Post - Top - Home - Printer Friendly - Translate

Subject: RE: BS: Brexit #3: A futile gesture?
From: Backwoodsman
Date: 08 Sep 19 - 11:34 AM

Get Ready for No-Deal Brexit...


Post - Top - Home - Printer Friendly - Translate

Subject: RE: BS: Brexit #3: A futile gesture?
From: Jim Carroll
Date: 08 Sep 19 - 12:55 PM

That was wonderful Baccie - cheered me up no end
HAVE TO ADMIT I THOUGHT THE YOUNG LADY WAS TAKING THE PISS
Apparently not
You really couldn't make this stuff up
Jim


Post - Top - Home - Printer Friendly - Translate

Subject: RE: BS: Brexit #3: A futile gesture?
From: DMcG
Date: 09 Sep 19 - 05:26 AM

This whizzy idea to send two contradictory letters is bizarre. If he wanted to do something to convince any waverers for a vote tonight that he could not be trusted to obey the laws he could hardly have come up with a better idea.


Post - Top - Home - Printer Friendly - Translate

Subject: RE: BS: Brexit #3: A futile gesture?
From: Iains
Date: 09 Sep 19 - 05:31 AM

Blair made promises of a referendum in both 2004 and 2005.
On 20 April 2004 the PM told Parliament it should debate the European constitutional question "in detail and decide upon it" and "then let the people have the final say".He ended the Commons statement with the war-cry: "Let the issue be put. Let the battle be joined."Fast-forward to the Labour election manifesto in 2005 and the language is as forthright.Blair promises: "We will put it [the constitution] to the British people in a referendum and campaign wholeheartedly for a Yes vote."

04 Jul 2007 Gordon Brown yesterday ruled out holding a referendum on a new European constitutional treaty as part of a wide-ranging package of reforms to give "more power to Parliament and the British people".

23 January 2013 PM Cameron: "It is time for the British people to have their say," he said. "It is time to settle this European question in British politics. I say to the British people: this will be your decision."

Seems a pretty unambiguous statement that the people would decide.
To turn around 5 minutes later and say it was only advisory rather flies in the face of the preceding hype, prior to the referendum.
A clear case of unsurpassed parliamentary knavery to defy the will of the majority, aided by a clearly partisan speaker.
Sovereignty is only ceded to parliament for a parliamentary session.
When parliament is suspended for an election,sovereignty reverts to the people.
Politicians need to be aware thet are not sovereign, only the people are.
And the majority that voted leave are getting more than a little hacked off. After all the referendum was held on the basis that: "I say to the British people: this will be your decision." Reneging on that is an affront to democracy.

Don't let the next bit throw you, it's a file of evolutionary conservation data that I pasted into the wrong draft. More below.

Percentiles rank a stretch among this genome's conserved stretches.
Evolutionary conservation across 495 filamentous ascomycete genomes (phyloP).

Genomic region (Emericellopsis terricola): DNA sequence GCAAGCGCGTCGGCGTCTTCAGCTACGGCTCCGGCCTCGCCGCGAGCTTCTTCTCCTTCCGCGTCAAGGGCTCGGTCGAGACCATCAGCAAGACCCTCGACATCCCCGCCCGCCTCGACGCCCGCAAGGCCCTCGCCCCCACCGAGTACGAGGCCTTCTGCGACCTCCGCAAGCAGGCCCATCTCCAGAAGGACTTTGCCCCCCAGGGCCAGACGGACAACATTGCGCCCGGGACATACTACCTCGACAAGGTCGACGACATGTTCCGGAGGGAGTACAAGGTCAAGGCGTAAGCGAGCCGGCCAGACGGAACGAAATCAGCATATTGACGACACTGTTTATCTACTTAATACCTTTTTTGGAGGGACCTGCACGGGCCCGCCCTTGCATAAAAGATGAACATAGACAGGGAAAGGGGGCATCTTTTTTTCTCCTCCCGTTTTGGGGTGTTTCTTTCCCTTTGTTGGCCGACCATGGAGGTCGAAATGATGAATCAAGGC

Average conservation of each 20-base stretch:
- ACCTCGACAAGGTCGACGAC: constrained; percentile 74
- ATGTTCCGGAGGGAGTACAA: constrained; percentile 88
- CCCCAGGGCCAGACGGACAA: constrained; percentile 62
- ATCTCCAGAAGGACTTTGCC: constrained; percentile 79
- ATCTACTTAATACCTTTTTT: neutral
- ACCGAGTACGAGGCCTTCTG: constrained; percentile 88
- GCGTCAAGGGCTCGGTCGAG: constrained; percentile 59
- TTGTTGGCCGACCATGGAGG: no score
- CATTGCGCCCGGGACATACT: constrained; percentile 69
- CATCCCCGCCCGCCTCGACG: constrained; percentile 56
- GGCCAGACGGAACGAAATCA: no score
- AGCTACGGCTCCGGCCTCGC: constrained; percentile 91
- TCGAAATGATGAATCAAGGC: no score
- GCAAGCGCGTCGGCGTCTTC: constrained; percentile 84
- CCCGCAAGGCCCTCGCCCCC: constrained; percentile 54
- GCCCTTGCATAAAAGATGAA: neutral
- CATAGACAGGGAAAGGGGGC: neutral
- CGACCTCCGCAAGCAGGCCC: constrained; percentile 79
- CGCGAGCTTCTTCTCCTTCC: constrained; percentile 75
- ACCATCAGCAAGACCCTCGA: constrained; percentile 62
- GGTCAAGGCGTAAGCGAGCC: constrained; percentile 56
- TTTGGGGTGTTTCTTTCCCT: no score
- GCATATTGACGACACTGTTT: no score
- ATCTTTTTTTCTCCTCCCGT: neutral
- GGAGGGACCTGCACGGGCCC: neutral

The coming election will see the rebels routed and magic grandpa's party destroyed.


Post - Top - Home - Printer Friendly - Translate

Subject: RE: BS: Brexit #3: A futile gesture?
From: Backwoodsman
Date: 09 Sep 19 - 05:53 AM

Dom and Dumber have one plan - this is a carefully-orchestrated run-down to a No-Deal Exit on 31/10/19.

THAT’S IT!


Post - Top - Home - Printer Friendly - Translate

Subject: RE: BS: Brexit #3: A futile gesture?
From: Raggytash
Date: 09 Sep 19 - 05:54 AM

With regard to the Irish boarder apparently Johnson has "an abundance of proposals”. But he does now want to share them with the media.

I am reminded of a child in a playground for some reason.


Post - Top - Home - Printer Friendly - Translate

Subject: RE: BS: Brexit #3: A futile gesture?
From: Steve Shaw
Date: 09 Sep 19 - 05:55 AM

If he sends two contradictory letters he'll be in just as much trouble as if he hadn't sent a letter at all.


Post - Top - Home - Printer Friendly - Translate

Subject: RE: BS: Brexit #3: A futile gesture?
From: Jim Carroll
Date: 09 Sep 19 - 05:57 AM

"With regard to the Irish boarder apparently "
Theer were all sorts of rumours about a neighbour and her Irish boarder when I lived in Kirkby - I was too young to understand what they were about :-)
Jim


Post - Top - Home - Printer Friendly - Translate

Subject: RE: BS: Brexit #3: A futile gesture?
From: Raggytash
Date: 09 Sep 19 - 06:04 AM

Oh bugger !!


Post - Top - Home - Printer Friendly - Translate

Subject: RE: BS: Brexit #3: A futile gesture?
From: Backwoodsman
Date: 09 Sep 19 - 06:09 AM

One solution to the likely food-shortages after a No-Deal Brexit...